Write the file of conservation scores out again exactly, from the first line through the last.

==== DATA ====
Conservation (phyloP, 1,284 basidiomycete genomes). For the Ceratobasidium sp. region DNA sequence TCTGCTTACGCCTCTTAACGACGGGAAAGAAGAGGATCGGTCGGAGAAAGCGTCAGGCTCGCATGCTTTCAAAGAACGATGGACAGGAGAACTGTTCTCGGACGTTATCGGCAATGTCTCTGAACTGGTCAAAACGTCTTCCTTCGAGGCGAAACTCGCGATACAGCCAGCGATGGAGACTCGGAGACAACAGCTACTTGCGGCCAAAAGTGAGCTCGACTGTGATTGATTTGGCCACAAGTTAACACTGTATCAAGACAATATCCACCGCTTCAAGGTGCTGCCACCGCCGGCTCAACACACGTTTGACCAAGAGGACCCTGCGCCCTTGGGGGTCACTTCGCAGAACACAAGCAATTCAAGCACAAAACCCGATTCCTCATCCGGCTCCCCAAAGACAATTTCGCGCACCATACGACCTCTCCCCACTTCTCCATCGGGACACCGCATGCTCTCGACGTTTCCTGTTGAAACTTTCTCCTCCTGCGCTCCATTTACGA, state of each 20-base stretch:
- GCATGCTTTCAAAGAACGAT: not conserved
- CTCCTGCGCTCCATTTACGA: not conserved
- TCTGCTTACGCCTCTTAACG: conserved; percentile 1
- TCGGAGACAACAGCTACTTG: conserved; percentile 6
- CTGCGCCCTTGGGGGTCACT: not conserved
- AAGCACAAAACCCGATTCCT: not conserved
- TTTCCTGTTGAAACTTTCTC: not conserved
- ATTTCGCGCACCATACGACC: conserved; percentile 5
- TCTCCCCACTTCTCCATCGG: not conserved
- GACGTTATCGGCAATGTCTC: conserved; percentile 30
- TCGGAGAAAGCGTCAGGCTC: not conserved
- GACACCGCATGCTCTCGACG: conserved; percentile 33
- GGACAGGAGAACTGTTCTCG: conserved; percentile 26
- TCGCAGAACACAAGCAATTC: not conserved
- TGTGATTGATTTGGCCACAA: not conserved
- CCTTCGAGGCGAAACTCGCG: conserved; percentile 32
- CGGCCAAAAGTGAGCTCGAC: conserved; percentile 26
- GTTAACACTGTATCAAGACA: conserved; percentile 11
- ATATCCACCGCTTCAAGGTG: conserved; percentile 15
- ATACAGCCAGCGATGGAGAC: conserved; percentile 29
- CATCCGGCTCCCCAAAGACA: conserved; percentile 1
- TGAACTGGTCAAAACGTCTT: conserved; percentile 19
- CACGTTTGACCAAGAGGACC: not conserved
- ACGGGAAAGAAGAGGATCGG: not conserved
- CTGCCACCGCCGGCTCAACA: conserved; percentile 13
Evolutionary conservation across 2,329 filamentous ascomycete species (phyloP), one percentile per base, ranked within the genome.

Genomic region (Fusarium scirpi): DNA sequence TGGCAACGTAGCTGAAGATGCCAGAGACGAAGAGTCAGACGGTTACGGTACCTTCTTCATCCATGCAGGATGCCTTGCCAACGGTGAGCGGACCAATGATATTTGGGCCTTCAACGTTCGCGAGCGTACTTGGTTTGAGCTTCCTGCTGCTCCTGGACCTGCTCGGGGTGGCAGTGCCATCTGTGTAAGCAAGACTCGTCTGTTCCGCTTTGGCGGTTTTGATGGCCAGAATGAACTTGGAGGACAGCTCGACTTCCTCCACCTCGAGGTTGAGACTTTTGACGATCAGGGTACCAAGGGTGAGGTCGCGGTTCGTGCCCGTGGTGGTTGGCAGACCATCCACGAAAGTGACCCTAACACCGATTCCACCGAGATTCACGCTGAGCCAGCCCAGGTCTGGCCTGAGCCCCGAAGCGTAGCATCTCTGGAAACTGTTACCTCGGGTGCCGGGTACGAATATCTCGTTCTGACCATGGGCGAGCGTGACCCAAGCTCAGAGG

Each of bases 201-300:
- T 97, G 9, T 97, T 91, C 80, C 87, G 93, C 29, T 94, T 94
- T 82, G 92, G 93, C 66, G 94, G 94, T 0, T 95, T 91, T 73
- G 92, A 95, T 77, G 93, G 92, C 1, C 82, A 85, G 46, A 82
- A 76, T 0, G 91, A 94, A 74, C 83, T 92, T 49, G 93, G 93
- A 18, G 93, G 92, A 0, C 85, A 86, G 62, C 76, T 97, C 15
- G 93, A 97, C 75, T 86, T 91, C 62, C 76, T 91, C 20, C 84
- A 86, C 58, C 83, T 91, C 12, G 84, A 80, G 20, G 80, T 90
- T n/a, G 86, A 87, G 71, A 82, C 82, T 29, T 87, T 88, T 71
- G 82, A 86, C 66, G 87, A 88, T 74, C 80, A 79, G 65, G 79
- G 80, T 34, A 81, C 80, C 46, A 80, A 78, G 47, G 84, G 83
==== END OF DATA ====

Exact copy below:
Conservation (phyloP, 1,284 basidiomycete genomes). For the Ceratobasidium sp. region DNA sequence TCTGCTTACGCCTCTTAACGACGGGAAAGAAGAGGATCGGTCGGAGAAAGCGTCAGGCTCGCATGCTTTCAAAGAACGATGGACAGGAGAACTGTTCTCGGACGTTATCGGCAATGTCTCTGAACTGGTCAAAACGTCTTCCTTCGAGGCGAAACTCGCGATACAGCCAGCGATGGAGACTCGGAGACAACAGCTACTTGCGGCCAAAAGTGAGCTCGACTGTGATTGATTTGGCCACAAGTTAACACTGTATCAAGACAATATCCACCGCTTCAAGGTGCTGCCACCGCCGGCTCAACACACGTTTGACCAAGAGGACCCTGCGCCCTTGGGGGTCACTTCGCAGAACACAAGCAATTCAAGCACAAAACCCGATTCCTCATCCGGCTCCCCAAAGACAATTTCGCGCACCATACGACCTCTCCCCACTTCTCCATCGGGACACCGCATGCTCTCGACGTTTCCTGTTGAAACTTTCTCCTCCTGCGCTCCATTTACGA, state of each 20-base stretch:
- GCATGCTTTCAAAGAACGAT: not conserved
- CTCCTGCGCTCCATTTACGA: not conserved
- TCTGCTTACGCCTCTTAACG: conserved; percentile 1
- TCGGAGACAACAGCTACTTG: conserved; percentile 6
- CTGCGCCCTTGGGGGTCACT: not conserved
- AAGCACAAAACCCGATTCCT: not conserved
- TTTCCTGTTGAAACTTTCTC: not conserved
- ATTTCGCGCACCATACGACC: conserved; percentile 5
- TCTCCCCACTTCTCCATCGG: not conserved
- GACGTTATCGGCAATGTCTC: conserved; percentile 30
- TCGGAGAAAGCGTCAGGCTC: not conserved
- GACACCGCATGCTCTCGACG: conserved; percentile 33
- GGACAGGAGAACTGTTCTCG: conserved; percentile 26
- TCGCAGAACACAAGCAATTC: not conserved
- TGTGATTGATTTGGCCACAA: not conserved
- CCTTCGAGGCGAAACTCGCG: conserved; percentile 32
- CGGCCAAAAGTGAGCTCGAC: conserved; percentile 26
- GTTAACACTGTATCAAGACA: conserved; percentile 11
- ATATCCACCGCTTCAAGGTG: conserved; percentile 15
- ATACAGCCAGCGATGGAGAC: conserved; percentile 29
- CATCCGGCTCCCCAAAGACA: conserved; percentile 1
- TGAACTGGTCAAAACGTCTT: conserved; percentile 19
- CACGTTTGACCAAGAGGACC: not conserved
- ACGGGAAAGAAGAGGATCGG: not conserved
- CTGCCACCGCCGGCTCAACA: conserved; percentile 13
Evolutionary conservation across 2,329 filamentous ascomycete species (phyloP), one percentile per base, ranked within the genome.

Genomic region (Fusarium scirpi): DNA sequence TGGCAACGTAGCTGAAGATGCCAGAGACGAAGAGTCAGACGGTTACGGTACCTTCTTCATCCATGCAGGATGCCTTGCCAACGGTGAGCGGACCAATGATATTTGGGCCTTCAACGTTCGCGAGCGTACTTGGTTTGAGCTTCCTGCTGCTCCTGGACCTGCTCGGGGTGGCAGTGCCATCTGTGTAAGCAAGACTCGTCTGTTCCGCTTTGGCGGTTTTGATGGCCAGAATGAACTTGGAGGACAGCTCGACTTCCTCCACCTCGAGGTTGAGACTTTTGACGATCAGGGTACCAAGGGTGAGGTCGCGGTTCGTGCCCGTGGTGGTTGGCAGACCATCCACGAAAGTGACCCTAACACCGATTCCACCGAGATTCACGCTGAGCCAGCCCAGGTCTGGCCTGAGCCCCGAAGCGTAGCATCTCTGGAAACTGTTACCTCGGGTGCCGGGTACGAATATCTCGTTCTGACCATGGGCGAGCGTGACCCAAGCTCAGAGG

Each of bases 201-300:
- T 97, G 9, T 97, T 91, C 80, C 87, G 93, C 29, T 94, T 94
- T 82, G 92, G 93, C 66, G 94, G 94, T 0, T 95, T 91, T 73
- G 92, A 95, T 77, G 93, G 92, C 1, C 82, A 85, G 46, A 82
- A 76, T 0, G 91, A 94, A 74, C 83, T 92, T 49, G 93, G 93
- A 18, G 93, G 92, A 0, C 85, A 86, G 62, C 76, T 97, C 15
- G 93, A 97, C 75, T 86, T 91, C 62, C 76, T 91, C 20, C 84
- A 86, C 58, C 83, T 91, C 12, G 84, A 80, G 20, G 80, T 90
- T n/a, G 86, A 87, G 71, A 82, C 82, T 29, T 87, T 88, T 71
- G 82, A 86, C 66, G 87, A 88, T 74, C 80, A 79, G 65, G 79
- G 80, T 34, A 81, C 80, C 46, A 80, A 78, G 47, G 84, G 83